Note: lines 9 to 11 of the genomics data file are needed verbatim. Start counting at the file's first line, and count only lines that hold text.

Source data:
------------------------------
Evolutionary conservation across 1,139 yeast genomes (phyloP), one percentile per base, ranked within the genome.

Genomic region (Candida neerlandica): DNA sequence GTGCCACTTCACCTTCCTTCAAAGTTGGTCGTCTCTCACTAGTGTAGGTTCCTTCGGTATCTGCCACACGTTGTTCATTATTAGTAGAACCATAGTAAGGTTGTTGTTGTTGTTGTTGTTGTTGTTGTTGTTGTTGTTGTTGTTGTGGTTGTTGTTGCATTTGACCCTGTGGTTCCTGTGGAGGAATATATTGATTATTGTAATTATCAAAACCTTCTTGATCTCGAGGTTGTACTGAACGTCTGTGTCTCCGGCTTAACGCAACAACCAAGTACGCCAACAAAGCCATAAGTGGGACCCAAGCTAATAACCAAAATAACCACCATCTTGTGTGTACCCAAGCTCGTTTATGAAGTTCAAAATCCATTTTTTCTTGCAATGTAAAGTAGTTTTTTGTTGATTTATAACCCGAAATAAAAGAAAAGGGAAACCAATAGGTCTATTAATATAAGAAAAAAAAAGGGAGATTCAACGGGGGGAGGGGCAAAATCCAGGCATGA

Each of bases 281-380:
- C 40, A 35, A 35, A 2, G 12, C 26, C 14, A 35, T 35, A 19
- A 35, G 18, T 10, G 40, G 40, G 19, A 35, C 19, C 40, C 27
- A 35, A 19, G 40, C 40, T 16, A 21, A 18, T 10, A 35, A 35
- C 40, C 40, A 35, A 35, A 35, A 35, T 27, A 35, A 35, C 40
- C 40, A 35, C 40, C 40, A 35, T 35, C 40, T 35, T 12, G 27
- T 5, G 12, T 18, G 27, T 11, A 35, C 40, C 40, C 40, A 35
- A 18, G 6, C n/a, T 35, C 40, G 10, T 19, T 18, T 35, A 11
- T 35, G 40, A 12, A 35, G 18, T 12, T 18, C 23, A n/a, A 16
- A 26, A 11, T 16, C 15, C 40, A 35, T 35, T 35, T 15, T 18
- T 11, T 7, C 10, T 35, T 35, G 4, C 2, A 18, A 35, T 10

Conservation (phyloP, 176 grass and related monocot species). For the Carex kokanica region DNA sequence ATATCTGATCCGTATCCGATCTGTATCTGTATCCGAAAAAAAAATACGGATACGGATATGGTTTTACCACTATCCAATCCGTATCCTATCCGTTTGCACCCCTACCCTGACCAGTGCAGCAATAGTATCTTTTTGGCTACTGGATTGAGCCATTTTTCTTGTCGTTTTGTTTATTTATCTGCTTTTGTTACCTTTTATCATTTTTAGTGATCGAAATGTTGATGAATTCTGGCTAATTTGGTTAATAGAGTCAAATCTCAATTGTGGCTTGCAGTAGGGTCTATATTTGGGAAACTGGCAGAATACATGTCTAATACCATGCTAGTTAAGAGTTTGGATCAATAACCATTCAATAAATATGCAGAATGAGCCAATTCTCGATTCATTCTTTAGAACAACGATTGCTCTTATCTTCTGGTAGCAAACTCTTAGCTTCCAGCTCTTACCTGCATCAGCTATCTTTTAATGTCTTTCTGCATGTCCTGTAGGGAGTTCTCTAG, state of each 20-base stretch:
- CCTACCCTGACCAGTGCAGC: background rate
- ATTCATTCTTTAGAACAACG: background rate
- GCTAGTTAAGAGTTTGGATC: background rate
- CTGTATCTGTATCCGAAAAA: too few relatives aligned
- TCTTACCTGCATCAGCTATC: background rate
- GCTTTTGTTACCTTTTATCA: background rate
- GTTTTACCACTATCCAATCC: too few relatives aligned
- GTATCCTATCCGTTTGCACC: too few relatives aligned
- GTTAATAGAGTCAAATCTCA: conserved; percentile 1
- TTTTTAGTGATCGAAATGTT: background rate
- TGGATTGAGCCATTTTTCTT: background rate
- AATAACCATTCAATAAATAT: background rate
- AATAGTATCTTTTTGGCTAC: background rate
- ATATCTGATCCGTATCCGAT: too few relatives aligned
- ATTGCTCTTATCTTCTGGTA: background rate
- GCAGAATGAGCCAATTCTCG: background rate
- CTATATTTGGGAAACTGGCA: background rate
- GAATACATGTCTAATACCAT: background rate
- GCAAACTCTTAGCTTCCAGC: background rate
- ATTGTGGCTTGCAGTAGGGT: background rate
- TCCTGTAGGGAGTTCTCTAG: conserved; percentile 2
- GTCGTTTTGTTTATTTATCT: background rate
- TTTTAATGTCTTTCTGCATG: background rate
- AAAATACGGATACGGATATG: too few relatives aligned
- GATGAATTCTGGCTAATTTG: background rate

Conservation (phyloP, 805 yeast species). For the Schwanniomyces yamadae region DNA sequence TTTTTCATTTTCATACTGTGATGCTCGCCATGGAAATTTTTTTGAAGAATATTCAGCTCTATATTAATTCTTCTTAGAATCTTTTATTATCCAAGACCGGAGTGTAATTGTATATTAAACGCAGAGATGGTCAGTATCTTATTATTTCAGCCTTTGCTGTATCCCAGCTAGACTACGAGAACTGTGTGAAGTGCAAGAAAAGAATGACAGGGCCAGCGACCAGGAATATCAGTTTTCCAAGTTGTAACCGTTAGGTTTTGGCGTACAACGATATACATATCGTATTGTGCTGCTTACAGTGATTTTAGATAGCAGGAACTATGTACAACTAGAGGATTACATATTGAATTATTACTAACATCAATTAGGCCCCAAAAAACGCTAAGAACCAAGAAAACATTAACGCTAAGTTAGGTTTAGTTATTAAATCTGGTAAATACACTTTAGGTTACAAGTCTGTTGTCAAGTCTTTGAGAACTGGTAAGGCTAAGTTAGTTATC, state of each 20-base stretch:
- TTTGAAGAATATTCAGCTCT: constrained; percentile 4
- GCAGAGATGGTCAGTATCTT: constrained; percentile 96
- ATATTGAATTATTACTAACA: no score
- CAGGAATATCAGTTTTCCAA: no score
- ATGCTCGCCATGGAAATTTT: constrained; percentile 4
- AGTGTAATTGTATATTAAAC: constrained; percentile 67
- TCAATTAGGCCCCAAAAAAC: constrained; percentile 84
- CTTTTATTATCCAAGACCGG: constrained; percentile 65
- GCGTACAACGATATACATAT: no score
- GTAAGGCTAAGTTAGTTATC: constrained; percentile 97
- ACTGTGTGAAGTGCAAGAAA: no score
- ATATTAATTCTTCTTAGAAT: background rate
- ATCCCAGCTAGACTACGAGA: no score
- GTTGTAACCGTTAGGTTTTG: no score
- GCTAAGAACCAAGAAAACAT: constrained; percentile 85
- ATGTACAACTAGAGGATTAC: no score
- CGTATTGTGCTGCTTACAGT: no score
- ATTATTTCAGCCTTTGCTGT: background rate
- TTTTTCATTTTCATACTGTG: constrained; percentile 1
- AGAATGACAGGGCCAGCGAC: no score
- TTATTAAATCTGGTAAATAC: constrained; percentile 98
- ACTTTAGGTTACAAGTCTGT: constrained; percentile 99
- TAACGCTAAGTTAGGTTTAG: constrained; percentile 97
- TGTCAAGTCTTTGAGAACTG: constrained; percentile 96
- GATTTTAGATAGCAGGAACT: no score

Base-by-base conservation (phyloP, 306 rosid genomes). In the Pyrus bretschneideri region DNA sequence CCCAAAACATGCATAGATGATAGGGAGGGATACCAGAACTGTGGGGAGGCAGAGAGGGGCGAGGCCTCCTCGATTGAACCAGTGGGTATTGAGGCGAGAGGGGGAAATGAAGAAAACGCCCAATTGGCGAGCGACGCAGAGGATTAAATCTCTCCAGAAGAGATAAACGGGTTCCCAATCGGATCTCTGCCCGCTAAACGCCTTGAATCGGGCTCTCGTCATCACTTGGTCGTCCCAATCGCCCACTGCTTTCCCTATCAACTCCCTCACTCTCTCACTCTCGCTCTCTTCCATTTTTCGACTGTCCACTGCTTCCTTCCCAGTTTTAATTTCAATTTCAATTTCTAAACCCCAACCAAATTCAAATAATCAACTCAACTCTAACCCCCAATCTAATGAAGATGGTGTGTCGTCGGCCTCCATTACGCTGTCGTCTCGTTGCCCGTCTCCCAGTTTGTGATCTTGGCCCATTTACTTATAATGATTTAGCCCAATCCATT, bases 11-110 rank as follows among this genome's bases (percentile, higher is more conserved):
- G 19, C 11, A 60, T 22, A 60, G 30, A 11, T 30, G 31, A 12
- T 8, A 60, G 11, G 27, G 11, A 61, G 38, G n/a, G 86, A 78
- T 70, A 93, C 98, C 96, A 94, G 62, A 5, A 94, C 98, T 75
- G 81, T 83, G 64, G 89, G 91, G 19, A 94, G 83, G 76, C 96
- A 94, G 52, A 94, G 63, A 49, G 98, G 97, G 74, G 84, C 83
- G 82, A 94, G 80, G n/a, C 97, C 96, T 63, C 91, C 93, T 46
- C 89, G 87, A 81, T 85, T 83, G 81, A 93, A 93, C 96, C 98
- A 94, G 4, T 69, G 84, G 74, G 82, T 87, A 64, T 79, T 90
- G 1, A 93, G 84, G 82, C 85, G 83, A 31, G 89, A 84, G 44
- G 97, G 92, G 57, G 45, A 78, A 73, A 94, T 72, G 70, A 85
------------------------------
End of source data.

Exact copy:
- T 5, G 12, T 18, G 27, T 11, A 35, C 40, C 40, C 40, A 35
- A 18, G 6, C n/a, T 35, C 40, G 10, T 19, T 18, T 35, A 11
- T 35, G 40, A 12, A 35, G 18, T 12, T 18, C 23, A n/a, A 16